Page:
How to prevent your employees from feeling burned out

How to prevent your employees from feeling burned out

Burned out at work

It’s no surprise that your employees might be feeling mentally exhausted and strained, especially during the COVID-19 pandemic. You’ve probably been up against business challenges you thought you wouldn’t ever have to face – closing and reopening your business, introducing new ways of working and even considering making redundancies across your work forces, and that’s to name just a few.

But how have all of these changes affected your employees? According to a recent study, nearly a quarter (23%) of employees reported feeling burned out during work very often or always, while an additional 44% reported feeling burned out sometimes, so it’s important you know how to address and support your people when you think they’re feeling overwhelmed.

Spotting the symptoms

Your employees might inform you they’re feeling extremely fatigued or overwhelmed with their workload, but some might not until they realize they’re at the point of burn out. Before it gets to this stage, there are some signs that you should look out for.

If your usual engaged and positive employee suddenly seems less motivated and driven, or you start to hear more negativity from someone who was once the source of encouragement and inspiration, this could be a sign of them becoming burned out.

This negative feeling might become quite clear in their demeanor and will likely affect their productivity at work. Other signs of an employee feeling burned out include:

Many of us experience at least one of the above in our working life at some point, but when an employee feels these symptoms more regularly, it’s a cause for concern. Some of the listed symptoms are associated with everyday stress, but it’s important you understand the difference between stress and feeling burned out.

We understand that as an employer, it might be difficult to spot these signs in an employee if they’re working from home and not physically in front of you. If you’re a client of ours already, then you’ll find some useful resources in our online platform, Atlas to help you manage and prevent employee burnout.

The difference between stress and burnout

An employee experiences stress because they’re feeling too many pressures that demand a lot from them mentally and physically. Burnout however is about not having enough energy to fulfill their job role, feeling empty, exhausted, and even past the point of caring.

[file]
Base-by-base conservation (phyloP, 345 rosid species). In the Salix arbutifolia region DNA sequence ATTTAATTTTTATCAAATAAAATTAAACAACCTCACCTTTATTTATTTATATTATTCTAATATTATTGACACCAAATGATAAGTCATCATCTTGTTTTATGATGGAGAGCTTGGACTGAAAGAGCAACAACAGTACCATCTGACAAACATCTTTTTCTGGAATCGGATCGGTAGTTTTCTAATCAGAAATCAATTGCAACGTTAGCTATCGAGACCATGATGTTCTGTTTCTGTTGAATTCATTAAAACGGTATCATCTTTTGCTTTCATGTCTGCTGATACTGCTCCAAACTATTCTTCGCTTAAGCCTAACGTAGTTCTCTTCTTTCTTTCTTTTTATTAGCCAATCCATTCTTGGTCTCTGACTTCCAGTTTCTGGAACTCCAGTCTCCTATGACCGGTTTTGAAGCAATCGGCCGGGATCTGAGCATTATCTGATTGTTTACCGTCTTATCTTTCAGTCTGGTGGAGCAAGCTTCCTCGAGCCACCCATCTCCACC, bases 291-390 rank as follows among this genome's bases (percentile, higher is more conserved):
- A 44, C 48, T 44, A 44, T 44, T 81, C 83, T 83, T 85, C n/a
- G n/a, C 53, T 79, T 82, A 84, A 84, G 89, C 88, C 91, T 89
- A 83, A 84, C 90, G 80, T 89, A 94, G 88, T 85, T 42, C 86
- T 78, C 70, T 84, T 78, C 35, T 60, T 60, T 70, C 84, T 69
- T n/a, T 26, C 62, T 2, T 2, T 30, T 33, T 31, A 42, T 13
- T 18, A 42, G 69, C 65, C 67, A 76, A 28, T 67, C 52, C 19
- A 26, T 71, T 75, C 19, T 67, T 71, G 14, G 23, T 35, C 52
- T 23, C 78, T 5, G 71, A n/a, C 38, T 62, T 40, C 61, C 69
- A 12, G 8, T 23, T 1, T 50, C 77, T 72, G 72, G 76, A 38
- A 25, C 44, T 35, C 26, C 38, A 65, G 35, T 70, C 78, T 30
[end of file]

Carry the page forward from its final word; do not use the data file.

For example, if a stressed employee has a deadline looming, they might feel anxious or frantic about whether they can meet that deadline, but someone who is burned out might not see it’s even possible, so they don’t bother at all.

Now even though both can have a huge impact on your employee’s well being, you want to address any of the signs straight away before your worker sees their work-life as completely negative.

How to manage burnout

In the current climate, it’s impossible for some people to enjoy their usual coping strategies – like going to the gym, meeting up with friends, seeing family. That means you need to make sure you’re doing everything you can to support all your employees.

The first step to supporting your people is having a conversation and just checking they’re OK. We know it can be difficult to talk to an employee about their mental health.

Some ways that you can prevent an employee from feeling burned out include:

  • Having regular catch-ups in place to check in on their well-being.
  • Reminding your employees that their contribution is valuable and contributes to your business goals.
  • Checking your people are having regular breaks away from their screens and encouraging them to switch off when they would normally leave work.
  • Assessing workloads so your people don’t pressure themselves to work past normal working hours.
  • Encouraging employees to take annual leave for a day or two just to enjoy a day away from work.
  • Persuading your people to turn their work notifications off when they would usually be out of the office.
  • Conducting a self-assessment with your remote workers to make sure their home environment is suitable for them to work in.

You should bear in mind that it can be extremely difficult for employees who are used to a bustling office environment to then have to adapt to a new work style.

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